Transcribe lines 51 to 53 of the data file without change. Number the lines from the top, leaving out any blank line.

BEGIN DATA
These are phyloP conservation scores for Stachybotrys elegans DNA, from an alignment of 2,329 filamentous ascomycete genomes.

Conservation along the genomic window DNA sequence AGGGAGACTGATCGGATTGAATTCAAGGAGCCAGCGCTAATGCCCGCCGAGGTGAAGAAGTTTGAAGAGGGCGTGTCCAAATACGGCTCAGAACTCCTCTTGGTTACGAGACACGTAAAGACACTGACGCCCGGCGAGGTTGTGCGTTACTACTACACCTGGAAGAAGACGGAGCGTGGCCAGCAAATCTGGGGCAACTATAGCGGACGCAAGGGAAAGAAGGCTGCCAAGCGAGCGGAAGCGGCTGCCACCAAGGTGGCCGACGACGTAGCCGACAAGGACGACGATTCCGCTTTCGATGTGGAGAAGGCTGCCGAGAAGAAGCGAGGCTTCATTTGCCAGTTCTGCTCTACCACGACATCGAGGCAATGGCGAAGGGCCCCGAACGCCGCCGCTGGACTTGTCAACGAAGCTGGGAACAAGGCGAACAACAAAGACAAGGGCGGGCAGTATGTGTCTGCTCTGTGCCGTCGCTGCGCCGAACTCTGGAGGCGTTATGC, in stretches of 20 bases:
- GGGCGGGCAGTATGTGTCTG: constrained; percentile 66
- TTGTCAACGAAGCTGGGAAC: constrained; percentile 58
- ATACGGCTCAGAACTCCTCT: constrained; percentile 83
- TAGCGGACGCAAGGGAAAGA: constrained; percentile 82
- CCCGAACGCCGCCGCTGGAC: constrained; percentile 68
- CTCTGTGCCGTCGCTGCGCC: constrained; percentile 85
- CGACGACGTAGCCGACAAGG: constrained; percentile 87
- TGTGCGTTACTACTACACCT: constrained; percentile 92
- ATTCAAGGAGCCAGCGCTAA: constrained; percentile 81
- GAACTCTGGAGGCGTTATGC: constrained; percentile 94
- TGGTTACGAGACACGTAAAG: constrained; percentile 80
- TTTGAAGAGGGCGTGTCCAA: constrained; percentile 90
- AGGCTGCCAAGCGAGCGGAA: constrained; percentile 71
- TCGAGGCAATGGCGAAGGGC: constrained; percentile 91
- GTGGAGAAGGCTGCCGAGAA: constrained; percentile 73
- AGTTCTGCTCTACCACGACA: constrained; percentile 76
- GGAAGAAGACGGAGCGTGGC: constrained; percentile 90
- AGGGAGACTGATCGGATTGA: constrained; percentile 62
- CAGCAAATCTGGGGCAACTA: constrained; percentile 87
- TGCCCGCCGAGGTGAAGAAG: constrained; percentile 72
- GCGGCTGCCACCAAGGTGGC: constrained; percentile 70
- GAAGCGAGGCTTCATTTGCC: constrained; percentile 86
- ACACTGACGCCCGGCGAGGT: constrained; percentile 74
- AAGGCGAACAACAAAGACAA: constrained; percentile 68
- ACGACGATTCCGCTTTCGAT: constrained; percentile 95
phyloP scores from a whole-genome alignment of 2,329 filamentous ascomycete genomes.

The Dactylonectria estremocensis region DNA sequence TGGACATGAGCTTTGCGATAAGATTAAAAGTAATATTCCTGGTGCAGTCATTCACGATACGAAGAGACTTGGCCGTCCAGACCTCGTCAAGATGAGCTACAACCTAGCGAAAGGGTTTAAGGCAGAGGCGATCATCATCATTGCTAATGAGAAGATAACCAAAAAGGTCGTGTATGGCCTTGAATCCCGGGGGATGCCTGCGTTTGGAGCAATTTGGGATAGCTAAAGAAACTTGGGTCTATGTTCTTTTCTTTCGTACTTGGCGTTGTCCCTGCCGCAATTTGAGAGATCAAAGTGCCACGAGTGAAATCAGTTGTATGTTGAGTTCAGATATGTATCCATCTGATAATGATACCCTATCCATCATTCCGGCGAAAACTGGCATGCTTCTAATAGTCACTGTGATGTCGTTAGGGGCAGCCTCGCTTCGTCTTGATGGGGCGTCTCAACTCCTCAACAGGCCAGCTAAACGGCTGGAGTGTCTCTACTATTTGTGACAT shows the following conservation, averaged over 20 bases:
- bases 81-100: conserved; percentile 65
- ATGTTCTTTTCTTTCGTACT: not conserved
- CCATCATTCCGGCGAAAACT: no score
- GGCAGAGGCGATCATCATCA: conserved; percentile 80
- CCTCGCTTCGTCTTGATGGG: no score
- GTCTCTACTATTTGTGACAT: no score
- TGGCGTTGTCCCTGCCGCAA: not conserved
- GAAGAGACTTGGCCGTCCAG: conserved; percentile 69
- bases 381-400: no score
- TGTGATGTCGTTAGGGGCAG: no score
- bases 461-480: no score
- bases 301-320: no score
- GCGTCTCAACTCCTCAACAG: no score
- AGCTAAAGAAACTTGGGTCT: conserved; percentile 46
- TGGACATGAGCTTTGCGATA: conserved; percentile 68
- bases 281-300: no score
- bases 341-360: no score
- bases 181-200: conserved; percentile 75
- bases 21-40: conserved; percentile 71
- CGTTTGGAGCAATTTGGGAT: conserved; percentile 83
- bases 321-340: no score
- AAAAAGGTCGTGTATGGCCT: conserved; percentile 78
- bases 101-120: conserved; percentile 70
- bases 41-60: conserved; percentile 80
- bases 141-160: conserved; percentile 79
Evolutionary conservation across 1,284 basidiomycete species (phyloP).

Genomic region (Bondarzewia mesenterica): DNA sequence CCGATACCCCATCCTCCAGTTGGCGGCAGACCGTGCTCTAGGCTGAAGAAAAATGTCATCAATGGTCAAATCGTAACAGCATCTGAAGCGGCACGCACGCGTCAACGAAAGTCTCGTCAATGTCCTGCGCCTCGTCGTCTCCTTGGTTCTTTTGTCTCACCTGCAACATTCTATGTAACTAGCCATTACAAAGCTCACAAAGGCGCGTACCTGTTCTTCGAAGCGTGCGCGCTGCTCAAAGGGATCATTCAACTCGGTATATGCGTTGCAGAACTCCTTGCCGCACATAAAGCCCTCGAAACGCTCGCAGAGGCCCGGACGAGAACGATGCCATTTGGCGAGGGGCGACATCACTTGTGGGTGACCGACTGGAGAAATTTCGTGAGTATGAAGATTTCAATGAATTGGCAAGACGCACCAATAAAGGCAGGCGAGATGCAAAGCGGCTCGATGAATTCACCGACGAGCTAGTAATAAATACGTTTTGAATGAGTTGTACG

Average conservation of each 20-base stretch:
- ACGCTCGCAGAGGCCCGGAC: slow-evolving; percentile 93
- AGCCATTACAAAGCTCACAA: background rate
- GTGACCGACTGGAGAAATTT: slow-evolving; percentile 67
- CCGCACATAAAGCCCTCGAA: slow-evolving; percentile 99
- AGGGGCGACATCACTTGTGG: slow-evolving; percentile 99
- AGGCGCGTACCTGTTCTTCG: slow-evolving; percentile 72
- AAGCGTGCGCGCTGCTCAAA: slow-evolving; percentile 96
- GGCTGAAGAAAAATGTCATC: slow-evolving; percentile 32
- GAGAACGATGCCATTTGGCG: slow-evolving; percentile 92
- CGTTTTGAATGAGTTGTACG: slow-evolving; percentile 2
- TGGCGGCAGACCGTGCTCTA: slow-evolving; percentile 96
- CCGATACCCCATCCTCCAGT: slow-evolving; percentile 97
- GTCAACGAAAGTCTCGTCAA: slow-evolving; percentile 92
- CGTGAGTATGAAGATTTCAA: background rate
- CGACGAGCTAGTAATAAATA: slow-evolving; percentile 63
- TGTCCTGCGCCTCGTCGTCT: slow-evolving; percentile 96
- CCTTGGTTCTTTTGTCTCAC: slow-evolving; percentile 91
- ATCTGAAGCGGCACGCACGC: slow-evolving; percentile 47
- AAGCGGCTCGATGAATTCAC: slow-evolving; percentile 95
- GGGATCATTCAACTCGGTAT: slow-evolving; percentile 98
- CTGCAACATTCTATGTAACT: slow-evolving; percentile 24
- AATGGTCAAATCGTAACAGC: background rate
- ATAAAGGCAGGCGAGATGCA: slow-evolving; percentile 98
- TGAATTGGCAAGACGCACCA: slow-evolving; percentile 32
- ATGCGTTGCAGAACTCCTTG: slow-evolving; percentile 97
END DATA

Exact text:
- AAAAAGGTCGTGTATGGCCT: conserved; percentile 78
- bases 101-120: conserved; percentile 70
- bases 41-60: conserved; percentile 80